"Even in kindergarten you're not really playing anymore," she says, marking the trend toward rote memorization, burdensome homework schedules, and unfair systems of standardized testing that pervade the schools her young company members attend. "You have these goals you have to meet, so by the time we get third-graders, there's this intensity of testing…Just to be somewhere where you can try something and you can act silly and making mistakes is OK and you learn from those…TADA! is really filling a void."

As important as this supportive environment is to TADA!'s identity, Trevens puts her standards for excellence on equal footing. "The quality of work that we do has to be really good. The design elements, the rehearsal process, everybody working on the show are theater professionals. It's commissioning that work and working with the writers and making those pieces come to life that's really important, as well as giving these kids a place to be."

TADA! alum Mizuo Peck as Sacagawea in Night at the Museum.
TADA! alum Mizuo Peck as Sacagawea in Night at the Museum.

Mizuo Peck — a TADA! alum who joined the company in 1988 at age 11 and is now widely recognized for her role as Sacagawea in the Night at the Museum films — remembers both sides of the TADA! experience. "It was extremely professional," she recalls. "It was straight discipline. They treated us with as much respect as adults, so we really had responsibility for what we were doing…We were expected to put on this great professional performance…[But] first and foremost it was a lot of fun."

TADA! has recently expanded beyond the walls of the theater and into youth development and job readiness apprenticeship programs. Trevens explains, "We take them on college tours to see different schools, we help them get their applications done, or help with their essay…We were [also] finding that some of them had to go out and get jobs and we didn't want them to have to leave the company, so they can now apply for jobs here and we help them develop a résumé…We're really here as that second family."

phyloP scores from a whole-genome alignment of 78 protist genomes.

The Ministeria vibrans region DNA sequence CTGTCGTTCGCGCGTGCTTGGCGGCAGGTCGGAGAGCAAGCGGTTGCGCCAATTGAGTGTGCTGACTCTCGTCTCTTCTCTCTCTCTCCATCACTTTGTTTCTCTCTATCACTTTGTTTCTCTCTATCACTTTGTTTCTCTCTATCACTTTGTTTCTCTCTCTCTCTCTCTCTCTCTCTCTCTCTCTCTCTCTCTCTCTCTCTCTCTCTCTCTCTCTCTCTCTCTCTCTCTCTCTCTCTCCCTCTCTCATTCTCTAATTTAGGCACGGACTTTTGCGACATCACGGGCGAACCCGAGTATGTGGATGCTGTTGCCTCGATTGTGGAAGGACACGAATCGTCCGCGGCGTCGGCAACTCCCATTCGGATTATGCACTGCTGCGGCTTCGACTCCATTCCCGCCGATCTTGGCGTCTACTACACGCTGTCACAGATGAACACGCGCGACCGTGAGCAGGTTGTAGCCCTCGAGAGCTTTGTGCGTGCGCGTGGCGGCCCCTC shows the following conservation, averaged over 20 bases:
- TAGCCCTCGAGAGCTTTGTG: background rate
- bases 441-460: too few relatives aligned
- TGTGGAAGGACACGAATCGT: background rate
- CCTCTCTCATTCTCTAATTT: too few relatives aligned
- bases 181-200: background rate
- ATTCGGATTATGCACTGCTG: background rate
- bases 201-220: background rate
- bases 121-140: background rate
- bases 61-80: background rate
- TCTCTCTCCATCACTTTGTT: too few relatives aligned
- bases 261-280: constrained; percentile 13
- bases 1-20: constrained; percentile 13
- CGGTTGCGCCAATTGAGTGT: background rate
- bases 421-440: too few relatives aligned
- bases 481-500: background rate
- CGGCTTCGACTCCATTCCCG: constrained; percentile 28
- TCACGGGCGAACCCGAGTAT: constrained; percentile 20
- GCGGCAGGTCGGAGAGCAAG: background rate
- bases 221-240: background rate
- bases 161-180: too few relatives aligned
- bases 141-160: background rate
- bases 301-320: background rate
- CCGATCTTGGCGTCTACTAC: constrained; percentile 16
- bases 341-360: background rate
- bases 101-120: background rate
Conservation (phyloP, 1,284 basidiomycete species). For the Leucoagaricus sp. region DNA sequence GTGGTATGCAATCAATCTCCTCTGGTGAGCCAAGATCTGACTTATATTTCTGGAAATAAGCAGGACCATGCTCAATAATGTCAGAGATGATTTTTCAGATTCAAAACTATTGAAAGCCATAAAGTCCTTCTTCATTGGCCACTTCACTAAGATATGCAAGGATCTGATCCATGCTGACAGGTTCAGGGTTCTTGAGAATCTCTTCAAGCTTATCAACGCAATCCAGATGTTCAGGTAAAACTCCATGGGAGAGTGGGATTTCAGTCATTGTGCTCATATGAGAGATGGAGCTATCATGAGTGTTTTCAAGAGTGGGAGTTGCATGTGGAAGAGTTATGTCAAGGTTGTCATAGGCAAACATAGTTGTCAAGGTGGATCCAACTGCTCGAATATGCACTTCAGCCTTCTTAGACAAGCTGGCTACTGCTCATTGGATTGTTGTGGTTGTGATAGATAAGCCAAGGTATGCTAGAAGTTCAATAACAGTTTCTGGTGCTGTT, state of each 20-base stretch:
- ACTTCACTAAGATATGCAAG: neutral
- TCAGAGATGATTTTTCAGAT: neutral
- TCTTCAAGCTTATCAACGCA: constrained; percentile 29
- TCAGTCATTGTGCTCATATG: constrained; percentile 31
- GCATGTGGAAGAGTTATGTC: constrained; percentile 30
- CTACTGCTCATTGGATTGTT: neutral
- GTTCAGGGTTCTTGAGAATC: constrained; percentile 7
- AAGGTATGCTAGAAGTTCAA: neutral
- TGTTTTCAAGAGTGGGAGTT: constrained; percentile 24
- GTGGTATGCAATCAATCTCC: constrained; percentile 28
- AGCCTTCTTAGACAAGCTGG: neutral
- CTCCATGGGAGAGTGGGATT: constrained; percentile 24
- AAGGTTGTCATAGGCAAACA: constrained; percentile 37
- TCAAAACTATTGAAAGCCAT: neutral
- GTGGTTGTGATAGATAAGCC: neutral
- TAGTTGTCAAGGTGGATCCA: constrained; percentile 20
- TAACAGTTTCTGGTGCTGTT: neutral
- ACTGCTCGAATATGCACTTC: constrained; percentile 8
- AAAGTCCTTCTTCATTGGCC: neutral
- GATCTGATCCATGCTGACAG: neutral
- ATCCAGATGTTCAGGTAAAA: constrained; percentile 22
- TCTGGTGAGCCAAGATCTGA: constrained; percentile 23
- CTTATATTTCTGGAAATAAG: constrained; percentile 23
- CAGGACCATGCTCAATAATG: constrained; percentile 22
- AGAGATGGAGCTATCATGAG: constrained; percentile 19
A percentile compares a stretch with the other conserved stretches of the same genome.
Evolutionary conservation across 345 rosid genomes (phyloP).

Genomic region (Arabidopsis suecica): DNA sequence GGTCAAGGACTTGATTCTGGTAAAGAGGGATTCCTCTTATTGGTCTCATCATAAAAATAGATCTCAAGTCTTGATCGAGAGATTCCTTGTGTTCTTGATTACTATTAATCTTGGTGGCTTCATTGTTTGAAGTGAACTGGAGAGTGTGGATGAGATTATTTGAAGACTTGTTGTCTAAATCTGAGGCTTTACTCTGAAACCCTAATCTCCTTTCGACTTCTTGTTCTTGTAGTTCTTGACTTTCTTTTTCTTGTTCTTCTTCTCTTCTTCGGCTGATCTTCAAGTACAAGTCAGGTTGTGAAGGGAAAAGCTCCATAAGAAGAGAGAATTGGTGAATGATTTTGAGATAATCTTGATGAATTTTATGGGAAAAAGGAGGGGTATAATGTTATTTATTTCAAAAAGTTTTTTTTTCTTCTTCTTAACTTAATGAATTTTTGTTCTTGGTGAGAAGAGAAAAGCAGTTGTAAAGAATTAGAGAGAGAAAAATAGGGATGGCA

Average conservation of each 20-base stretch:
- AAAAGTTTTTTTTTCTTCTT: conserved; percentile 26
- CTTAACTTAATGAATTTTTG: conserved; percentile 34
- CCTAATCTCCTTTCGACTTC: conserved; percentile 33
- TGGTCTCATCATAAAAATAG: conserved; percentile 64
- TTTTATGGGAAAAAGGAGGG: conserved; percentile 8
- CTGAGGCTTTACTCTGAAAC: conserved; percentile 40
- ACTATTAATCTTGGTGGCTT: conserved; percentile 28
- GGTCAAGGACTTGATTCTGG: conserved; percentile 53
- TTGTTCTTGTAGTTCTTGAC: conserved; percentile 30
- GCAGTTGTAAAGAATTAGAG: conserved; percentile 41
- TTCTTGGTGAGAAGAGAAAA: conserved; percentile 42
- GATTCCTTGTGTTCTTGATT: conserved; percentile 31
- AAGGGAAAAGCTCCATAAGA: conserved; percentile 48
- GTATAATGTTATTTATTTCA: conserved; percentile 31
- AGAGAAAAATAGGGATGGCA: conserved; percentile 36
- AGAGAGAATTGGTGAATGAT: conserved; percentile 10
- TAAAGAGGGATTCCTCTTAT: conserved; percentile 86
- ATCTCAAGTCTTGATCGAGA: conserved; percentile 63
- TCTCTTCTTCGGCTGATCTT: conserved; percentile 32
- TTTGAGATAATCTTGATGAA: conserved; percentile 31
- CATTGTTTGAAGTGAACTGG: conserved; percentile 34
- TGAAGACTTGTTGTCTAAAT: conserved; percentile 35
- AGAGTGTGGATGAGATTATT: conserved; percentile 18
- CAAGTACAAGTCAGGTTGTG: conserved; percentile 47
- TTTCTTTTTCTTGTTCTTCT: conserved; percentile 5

For Peck, the TADA! family is one she's held on to for nearly 30 years. She still remembers her first audition for TADA! singing an innocent rendition of Frank Sinatra's "That's Why the Lady Is a Tramp" ("I certainly didn't know what a tramp was but I definitely gave it a little swing") and continues to visit TADA!, naming Trevens one of her most influential mentors. "She was the one who saw me singing Frank Sinatra at eleven — who believed in me, this scrappy little kid…Nina has been a constant throughout."

"It's always been about bringing people together and helping make growing up easier," says Trevens, looking back on her decades of work and the impact she's had on generations of theater artists who have blossomed out of TADA!

"We have to realize how much we need to give to kids and how important they are as a resource to the world. In terms of theater, youth theater is low on the totem pole. If you think of a tree, we're the roots. We're underground. We're not going to be the leaves that everybody's commenting on. But we're so important to the growth of this art form."

The country may still be grappling with the idea of youth theater and its place in the greater theatrical landscape, but anyone who passes through TADA! feels its immediate thumbprint. And at the end of the day, as Trevens points out herself, the proof of TADA!'s value is in the pudding: "After thirty-one years, we're still here."